Learning more about the creepy Iron Lung
This article was contributed by Wikipedia Contributors and relates to the episode Force Majeure of Chris Carter's Millennium television series.
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An unusual man prepares his bizarre family of cloned daughters for the great apocalyptic disaster of May 5th, 2000. While attempting to investigate a seemingly paranormal chain of events linked to these blonde-haired, blue-eyed girls, Frank Black and the Millennium Group find they have a thorn in their side in Dennis Hoffman, a man who is a self-proclaimed expert on the great planetary alignment that will cause the anticipated disaster.
Written by Chip Johannessen
Directed by Winrich Kolbe
Edited by George R. Potter
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Awards and NominationsThis episode of Millennium did not receive any Nominations or Awards.
Learning more about the creepy Iron Lung
An iron lung is a large machine that enables a person to breathe when normal muscle control has been lost or the work of breathing exceeds the person's ability. It is a form of medical ventilator. Properly, it is called a negative pressure ventilator.
Persons using the iron lung are placed into the central chamber, a cylindrical steel drum. A door allowing the head and neck to remain free is then closed, forming a sealed, air-tight compartment enclosing the rest of the person's body. Pumps that control airflow periodically decrease and increase the air pressure within the chamber, and particularly, on the chest. When the pressure falls below that within the lungs, the lungs expand and air from outside the chamber is sucked in via the person's nose and airways to keep the lungs filled; when the pressure rises above that within the lungs, the reverse occurs, and air is expelled. In this manner, the iron lung mimics the physiologic action of breathing: by periodically altering intrathoracic pressure, it causes air to flow in and out of the lungs. The iron lung is a form of non-invasive therapy.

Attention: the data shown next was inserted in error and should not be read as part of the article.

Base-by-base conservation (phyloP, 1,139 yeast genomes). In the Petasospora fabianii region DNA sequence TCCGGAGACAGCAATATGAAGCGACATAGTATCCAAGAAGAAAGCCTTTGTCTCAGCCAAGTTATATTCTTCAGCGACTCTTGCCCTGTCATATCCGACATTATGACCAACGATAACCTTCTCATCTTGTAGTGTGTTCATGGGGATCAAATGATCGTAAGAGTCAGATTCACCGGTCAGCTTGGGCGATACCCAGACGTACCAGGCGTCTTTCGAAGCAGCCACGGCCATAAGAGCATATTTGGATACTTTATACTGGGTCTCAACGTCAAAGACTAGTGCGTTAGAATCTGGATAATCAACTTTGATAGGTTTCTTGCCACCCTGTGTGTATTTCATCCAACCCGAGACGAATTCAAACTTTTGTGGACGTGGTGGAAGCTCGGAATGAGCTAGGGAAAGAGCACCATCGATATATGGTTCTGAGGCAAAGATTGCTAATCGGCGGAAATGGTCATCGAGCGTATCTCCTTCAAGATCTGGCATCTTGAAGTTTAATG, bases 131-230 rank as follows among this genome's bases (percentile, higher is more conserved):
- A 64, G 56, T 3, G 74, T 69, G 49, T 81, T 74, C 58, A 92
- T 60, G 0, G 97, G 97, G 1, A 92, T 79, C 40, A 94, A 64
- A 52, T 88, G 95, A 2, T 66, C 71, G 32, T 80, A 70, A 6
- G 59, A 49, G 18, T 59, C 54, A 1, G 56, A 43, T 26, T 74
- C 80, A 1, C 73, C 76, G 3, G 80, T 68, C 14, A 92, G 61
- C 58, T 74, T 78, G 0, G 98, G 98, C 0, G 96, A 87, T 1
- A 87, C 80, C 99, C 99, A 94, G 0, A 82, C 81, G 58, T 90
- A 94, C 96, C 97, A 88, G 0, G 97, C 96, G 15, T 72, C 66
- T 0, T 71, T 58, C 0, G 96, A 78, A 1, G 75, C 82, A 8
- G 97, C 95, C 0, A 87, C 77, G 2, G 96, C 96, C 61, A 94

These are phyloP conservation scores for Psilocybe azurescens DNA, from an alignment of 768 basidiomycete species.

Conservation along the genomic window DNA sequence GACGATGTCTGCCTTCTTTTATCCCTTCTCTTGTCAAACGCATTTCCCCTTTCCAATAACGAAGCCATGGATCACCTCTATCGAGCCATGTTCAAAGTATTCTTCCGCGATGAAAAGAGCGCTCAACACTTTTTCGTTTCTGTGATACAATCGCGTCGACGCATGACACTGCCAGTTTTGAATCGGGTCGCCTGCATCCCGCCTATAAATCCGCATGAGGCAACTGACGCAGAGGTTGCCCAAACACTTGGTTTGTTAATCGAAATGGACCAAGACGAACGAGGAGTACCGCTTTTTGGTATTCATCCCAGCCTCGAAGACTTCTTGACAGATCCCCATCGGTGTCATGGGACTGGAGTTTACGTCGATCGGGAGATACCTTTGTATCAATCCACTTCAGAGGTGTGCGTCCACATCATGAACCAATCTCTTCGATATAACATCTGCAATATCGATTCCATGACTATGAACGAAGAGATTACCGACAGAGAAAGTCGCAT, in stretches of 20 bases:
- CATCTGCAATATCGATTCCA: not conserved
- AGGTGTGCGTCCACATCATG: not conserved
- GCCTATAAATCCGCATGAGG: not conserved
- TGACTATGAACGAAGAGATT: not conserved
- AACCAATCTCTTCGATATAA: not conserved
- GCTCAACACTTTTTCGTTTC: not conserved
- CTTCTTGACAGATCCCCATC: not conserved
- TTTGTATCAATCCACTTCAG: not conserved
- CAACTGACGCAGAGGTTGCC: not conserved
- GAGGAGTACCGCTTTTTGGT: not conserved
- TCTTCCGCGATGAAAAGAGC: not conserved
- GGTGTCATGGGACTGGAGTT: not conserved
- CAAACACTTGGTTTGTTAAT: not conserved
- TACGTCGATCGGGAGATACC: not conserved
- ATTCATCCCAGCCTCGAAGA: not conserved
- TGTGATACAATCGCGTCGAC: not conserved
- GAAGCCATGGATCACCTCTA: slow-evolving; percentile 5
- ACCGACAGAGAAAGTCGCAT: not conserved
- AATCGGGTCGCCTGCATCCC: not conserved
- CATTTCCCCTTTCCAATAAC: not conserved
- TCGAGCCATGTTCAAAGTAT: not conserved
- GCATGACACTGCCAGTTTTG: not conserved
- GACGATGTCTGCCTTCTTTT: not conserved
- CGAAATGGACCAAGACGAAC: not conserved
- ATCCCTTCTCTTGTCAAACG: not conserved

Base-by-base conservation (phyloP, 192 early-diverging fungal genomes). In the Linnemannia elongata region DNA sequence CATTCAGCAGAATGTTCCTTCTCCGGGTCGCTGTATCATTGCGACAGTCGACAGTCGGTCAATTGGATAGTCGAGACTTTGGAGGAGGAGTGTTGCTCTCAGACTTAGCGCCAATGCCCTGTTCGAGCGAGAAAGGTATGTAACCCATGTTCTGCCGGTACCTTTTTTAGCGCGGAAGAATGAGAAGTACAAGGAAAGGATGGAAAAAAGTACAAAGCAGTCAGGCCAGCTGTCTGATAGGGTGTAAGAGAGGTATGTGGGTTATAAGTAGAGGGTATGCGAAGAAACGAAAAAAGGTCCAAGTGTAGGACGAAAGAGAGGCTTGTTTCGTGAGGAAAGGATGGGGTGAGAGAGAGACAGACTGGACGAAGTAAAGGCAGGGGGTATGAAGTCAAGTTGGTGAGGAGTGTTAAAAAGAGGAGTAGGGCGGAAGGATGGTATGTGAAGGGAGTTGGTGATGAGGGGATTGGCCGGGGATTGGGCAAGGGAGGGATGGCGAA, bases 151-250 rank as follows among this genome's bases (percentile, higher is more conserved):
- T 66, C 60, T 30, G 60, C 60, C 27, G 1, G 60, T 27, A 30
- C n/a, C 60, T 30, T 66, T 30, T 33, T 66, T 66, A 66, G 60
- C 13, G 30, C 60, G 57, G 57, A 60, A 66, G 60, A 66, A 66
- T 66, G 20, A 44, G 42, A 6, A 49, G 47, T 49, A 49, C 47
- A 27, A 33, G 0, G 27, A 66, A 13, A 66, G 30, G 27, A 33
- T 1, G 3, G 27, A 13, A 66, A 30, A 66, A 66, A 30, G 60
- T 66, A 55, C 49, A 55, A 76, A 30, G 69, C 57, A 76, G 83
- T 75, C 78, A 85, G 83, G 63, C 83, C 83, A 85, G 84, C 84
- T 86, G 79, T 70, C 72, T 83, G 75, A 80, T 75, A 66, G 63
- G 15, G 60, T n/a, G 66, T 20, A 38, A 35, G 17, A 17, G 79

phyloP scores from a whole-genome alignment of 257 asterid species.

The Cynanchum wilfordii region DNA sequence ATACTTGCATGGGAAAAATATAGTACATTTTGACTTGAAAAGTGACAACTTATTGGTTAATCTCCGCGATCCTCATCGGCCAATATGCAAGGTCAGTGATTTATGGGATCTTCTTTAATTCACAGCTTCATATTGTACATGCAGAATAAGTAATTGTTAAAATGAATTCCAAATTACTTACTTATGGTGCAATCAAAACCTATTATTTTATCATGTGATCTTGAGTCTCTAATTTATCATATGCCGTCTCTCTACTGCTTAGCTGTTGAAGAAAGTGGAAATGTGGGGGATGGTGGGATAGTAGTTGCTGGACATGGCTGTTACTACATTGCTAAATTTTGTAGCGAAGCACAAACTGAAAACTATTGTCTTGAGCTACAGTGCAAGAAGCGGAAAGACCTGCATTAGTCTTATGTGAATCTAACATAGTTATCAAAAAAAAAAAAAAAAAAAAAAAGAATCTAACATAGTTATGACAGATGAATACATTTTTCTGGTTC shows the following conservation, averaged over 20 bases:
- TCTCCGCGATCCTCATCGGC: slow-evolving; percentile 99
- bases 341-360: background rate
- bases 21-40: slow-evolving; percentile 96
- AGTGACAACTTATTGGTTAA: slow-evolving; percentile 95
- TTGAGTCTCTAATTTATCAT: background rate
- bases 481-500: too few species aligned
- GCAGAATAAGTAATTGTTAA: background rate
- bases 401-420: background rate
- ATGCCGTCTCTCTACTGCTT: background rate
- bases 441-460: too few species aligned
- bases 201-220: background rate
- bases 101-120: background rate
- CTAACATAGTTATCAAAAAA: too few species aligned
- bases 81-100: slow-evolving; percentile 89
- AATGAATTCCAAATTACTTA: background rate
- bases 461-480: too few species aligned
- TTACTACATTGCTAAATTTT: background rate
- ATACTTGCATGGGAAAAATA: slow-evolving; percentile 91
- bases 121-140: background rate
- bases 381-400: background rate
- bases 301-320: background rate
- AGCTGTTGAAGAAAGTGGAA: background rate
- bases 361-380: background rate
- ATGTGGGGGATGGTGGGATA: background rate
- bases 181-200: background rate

The machine was invented by Philip Drinker and Louis Agassiz Shaw, of the Harvard Medical School. It found its most famous use in the mid-1900s when victims of poliomyelitis (more commonly known as polio), stricken with paralysis (including of the diaphragm, the cone shaped muscle at the bottom of the rib-cage whose action controls intrathoracic pressure), became unable to breathe, and were placed in these steel chambers to survive. The first iron lung was used on October 12, 1928 at Children's Hospital, Boston, in a child unconscious from respiratory failure; her dramatic recovery, within seconds of being placed within the chamber, did much to popularize the "Drinker Respirator."
Read more about The Iron Lung at Wikipedia